The normal process is:
CPU attempts to fetch an op-code instruction byte from the video file. ULA steals that byte as a character code and feeds the CPU a NOP op-code byte instead. Immediately following that is a refresh cycle. The ULA uses the top part of the refresh address but substitutes the character code just read and the contents of an internal three-bit counter at the bottom to form a ROM address. Hence, a row of a character pattern is returned. It ends up in a shift register within the ULA and becomes video.
All RAM is static, so this misuse of the refresh cycle isn't problematic.
The three-bit counter can be reset by software, as can the top part of the refresh address — the Z80 uses the I register for it. For Manic Miner and some other titles, the trick is simply to point to an existing region of the ROM that has close to the full 64 range of possible characters sufficiently close to each other, reset the three-bit counter every line and use a mapping table. You'll notice it's not exactly perfectly mapped; weird distortions occur. That's partly because of the mapping from 256 input values to 64 character codes and partly because there's nowhere in the ROM that has all 64 possible byte sufficiently values near each other. So the game does its best.
No Limits and others use a separate observation: that the unaltered refresh address is observed on the expansion bus and by internal RAM. The version with the character code and row counter imposed reaches the ROM chips only. So they set the refresh address outside of the ROM area and inside the RAM area. Assuming RAM responds during a refresh cycle, what then happens is: CPU attempts to read dummy display byte, it's latched and forwarded, mixed with the row counter and refresh address, to the ROM which doesn't respond. RAM responds to the refresh address instead. That value goes into the ULA's shift register and is output.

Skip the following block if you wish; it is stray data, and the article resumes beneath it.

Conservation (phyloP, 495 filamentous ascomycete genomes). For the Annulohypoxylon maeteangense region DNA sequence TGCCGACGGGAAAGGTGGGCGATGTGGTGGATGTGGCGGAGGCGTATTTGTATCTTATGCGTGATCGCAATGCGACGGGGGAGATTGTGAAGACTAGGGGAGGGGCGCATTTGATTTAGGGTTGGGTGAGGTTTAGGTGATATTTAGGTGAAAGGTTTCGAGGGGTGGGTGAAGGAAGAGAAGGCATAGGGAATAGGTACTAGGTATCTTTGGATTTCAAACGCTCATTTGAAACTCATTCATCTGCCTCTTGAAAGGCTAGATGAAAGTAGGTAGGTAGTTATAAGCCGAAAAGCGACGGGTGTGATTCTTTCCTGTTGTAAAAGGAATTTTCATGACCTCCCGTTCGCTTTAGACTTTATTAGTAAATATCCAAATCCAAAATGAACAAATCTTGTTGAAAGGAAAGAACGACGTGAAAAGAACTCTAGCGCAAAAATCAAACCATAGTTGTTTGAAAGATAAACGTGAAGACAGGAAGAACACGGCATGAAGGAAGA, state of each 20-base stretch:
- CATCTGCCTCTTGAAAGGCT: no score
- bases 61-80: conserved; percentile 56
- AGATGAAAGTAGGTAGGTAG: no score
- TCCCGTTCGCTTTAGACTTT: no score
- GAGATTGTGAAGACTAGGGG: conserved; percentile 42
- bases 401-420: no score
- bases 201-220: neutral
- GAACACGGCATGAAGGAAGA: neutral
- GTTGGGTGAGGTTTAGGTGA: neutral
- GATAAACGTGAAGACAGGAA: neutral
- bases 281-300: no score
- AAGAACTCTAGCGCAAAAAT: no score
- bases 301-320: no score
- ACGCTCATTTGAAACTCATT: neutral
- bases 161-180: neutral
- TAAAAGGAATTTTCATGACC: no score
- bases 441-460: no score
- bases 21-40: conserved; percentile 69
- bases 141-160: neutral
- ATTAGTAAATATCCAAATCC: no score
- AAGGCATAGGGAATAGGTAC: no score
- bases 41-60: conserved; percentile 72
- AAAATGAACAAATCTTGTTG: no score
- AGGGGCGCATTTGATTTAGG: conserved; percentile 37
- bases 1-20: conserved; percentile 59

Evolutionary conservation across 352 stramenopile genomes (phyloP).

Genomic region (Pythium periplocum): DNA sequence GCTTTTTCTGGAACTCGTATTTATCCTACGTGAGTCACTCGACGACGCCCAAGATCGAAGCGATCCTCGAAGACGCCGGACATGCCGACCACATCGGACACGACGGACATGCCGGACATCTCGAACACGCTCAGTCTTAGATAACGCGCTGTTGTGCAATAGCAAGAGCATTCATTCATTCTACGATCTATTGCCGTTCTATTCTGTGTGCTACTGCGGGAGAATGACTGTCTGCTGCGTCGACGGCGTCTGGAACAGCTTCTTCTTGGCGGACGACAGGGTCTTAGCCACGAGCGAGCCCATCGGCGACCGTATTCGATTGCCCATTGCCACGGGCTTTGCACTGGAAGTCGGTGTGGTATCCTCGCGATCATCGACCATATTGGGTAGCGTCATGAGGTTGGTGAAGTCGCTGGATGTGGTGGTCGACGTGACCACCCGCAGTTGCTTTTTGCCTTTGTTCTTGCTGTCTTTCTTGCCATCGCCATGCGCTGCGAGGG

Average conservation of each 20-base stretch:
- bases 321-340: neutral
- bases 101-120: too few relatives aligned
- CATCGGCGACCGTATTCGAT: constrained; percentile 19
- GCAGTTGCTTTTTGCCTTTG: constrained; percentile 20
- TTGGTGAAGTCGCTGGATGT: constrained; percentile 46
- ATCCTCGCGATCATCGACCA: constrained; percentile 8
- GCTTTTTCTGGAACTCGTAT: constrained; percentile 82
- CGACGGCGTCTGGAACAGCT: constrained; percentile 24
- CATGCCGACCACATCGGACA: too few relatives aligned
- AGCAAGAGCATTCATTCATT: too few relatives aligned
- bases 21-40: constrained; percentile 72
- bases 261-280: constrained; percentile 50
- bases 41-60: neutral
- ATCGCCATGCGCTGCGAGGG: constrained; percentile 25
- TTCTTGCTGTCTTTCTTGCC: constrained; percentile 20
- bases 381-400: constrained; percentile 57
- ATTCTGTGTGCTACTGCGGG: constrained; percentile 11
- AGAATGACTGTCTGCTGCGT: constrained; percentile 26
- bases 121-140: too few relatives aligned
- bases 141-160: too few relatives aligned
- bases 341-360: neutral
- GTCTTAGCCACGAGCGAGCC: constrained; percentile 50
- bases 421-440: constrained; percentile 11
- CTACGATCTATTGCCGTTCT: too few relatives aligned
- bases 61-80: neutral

Not all third-party RAM expansions respond to the refresh cycle but it's usually a simple modification and most do, anyway.
To follow along on a schematic, see e.g. the one redrawn by Ron Reuter available from here:
The ROM is IC2, has its low nine address pins (three for the row counter, six for the character code) connected both to address lines coming out of IC1, the ULA, and IC3, the Z80. Resistors R18–R26 prevent the ULA's address input from flowing back towards the Z80. As both the internal RAM and the expansion port are on the same side of those resistors as the Z80, they see the address the Z80 is generating only — they're unaffected by the ULA. It's almost a prototype of the ZX Spectrum's floating bus.
Chip selects are generated by the ULA; luckily they're independent of whether it knows it is expecting a character graphic. So when the generated refresh address is in RAM rather than ROM, the RAM chip select is active and the ROM isn't, and the ULA's mutation of the refresh address isn't visible to the RAM.